China's Top Officials Told To Stop Smoking

China is home to more than one-fourth of the world's smokers, with at least 300 million citizens lighting up regularly.
Posted at 10:13 PM, Dec 30, 2013

Hoping to curb a deadly nationwide habit, China's government told top officials this week to stop smoking in public spaces and stop using government funds to buy cigarettes.

That's according to China's Xinhua news agency, citing a document distributed to top officials that says their smoking "tarnished the image of Party and government offices and leaders and has a negative influence." (Via Euronews)

China is home to more than 300 million smokers — almost a quarter of its population. And that's made the country the world's number one consumer of tobacco. It's also made the China National Tobacco Corporation rich. (Via CBS)

The company practically has a monopoly on cigarettes in China and is one of the main factors in halting anti-smoking laws. Each year it turns over a whopping 600 billion yuan, or $95 billion USD, to the government as tax revenue. (Via NTDTV)

Which means smoking is a valuable industry to China. On its own, those tobacco taxes are almost enough to cover the nation's $105 billion defense budget. (Via The Guardian)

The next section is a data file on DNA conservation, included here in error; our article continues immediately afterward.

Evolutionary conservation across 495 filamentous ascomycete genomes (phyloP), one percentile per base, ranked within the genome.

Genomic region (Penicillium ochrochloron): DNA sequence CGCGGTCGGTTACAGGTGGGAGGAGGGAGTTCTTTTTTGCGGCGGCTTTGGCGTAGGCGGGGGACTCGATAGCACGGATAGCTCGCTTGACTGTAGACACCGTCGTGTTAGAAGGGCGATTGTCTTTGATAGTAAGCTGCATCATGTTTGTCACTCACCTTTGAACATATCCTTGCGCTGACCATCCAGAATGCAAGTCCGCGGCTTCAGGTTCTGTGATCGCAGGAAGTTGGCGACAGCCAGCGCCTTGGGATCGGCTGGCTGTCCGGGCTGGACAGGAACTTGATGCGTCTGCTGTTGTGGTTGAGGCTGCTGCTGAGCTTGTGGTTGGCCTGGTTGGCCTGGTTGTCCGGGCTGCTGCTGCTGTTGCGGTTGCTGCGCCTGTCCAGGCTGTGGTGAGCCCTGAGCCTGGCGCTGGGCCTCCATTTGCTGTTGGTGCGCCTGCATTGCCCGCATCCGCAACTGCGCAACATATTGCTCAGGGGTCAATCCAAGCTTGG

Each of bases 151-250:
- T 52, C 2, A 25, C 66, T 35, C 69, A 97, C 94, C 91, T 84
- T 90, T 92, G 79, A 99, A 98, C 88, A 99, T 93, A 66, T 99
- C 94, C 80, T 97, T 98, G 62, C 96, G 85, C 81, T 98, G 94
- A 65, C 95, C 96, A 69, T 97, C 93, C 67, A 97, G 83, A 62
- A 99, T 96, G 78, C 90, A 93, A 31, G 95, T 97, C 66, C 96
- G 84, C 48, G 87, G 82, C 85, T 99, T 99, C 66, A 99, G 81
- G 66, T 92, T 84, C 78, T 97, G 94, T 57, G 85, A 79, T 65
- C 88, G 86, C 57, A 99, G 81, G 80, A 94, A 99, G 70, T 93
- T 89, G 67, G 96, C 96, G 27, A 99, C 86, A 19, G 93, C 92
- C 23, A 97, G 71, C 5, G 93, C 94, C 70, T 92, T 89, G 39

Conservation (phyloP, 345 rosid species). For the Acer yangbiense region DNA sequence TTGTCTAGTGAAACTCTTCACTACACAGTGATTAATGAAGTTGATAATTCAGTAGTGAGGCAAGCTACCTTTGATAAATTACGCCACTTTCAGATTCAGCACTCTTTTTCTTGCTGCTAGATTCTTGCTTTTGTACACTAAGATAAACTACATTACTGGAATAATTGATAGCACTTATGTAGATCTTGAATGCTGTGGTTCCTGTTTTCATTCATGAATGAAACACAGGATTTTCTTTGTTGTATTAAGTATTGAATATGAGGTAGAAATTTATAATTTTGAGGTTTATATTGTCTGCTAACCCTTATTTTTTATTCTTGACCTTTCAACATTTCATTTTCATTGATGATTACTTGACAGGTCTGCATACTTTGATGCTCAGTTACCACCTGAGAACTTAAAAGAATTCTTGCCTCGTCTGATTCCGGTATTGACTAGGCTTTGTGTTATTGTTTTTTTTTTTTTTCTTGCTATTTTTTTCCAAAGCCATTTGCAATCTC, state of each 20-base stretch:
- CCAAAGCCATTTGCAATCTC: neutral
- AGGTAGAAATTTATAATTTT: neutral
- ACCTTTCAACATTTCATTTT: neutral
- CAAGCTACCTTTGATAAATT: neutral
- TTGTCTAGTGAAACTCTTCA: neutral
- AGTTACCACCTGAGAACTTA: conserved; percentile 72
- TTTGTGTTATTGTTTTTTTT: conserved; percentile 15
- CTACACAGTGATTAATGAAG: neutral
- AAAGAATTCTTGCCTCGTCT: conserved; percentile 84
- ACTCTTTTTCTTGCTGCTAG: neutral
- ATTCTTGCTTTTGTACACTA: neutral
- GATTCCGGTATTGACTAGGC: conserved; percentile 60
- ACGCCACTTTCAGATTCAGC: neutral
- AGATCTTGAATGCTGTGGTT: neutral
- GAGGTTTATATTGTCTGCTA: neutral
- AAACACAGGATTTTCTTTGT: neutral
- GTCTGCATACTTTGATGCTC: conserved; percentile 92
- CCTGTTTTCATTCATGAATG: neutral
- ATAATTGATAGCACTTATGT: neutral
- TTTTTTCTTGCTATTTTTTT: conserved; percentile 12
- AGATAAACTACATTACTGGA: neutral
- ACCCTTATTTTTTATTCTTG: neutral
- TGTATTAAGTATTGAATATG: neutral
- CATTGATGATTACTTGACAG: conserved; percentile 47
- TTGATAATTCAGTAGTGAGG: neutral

Of course, while the industry produces massive revenues, China's citizens are paying a heavy price.  

In 1990, China saw 600,000 tobacco-related deaths. That number now sits at about 1 million annually. And the World Health Organization has warned tobacco deaths could double by 2025. 

Over the last five years, China's leaders in Beijing have steadily expanded smoking bans in public spaces, but those laws are often ignored and rarely enforced. Smoking remains a prominent part of Chinese culture, with cigarettes often given as gifts. (Via BON News)

The nation's government seems to have accepted this as a problem. China's own state-run news agency even admitted this week, "Experts are widely critical of the current government effort, which lags far behind the [WHO] standard." (Via Xinhua)

Although the rate of deaths from smoking and secondhand smoke are projected to sharply increase over the next few years, there has been at least one positive trend for China's government. In 1996, 63 percent of Chinese men smoked. Today, about 50 percent do.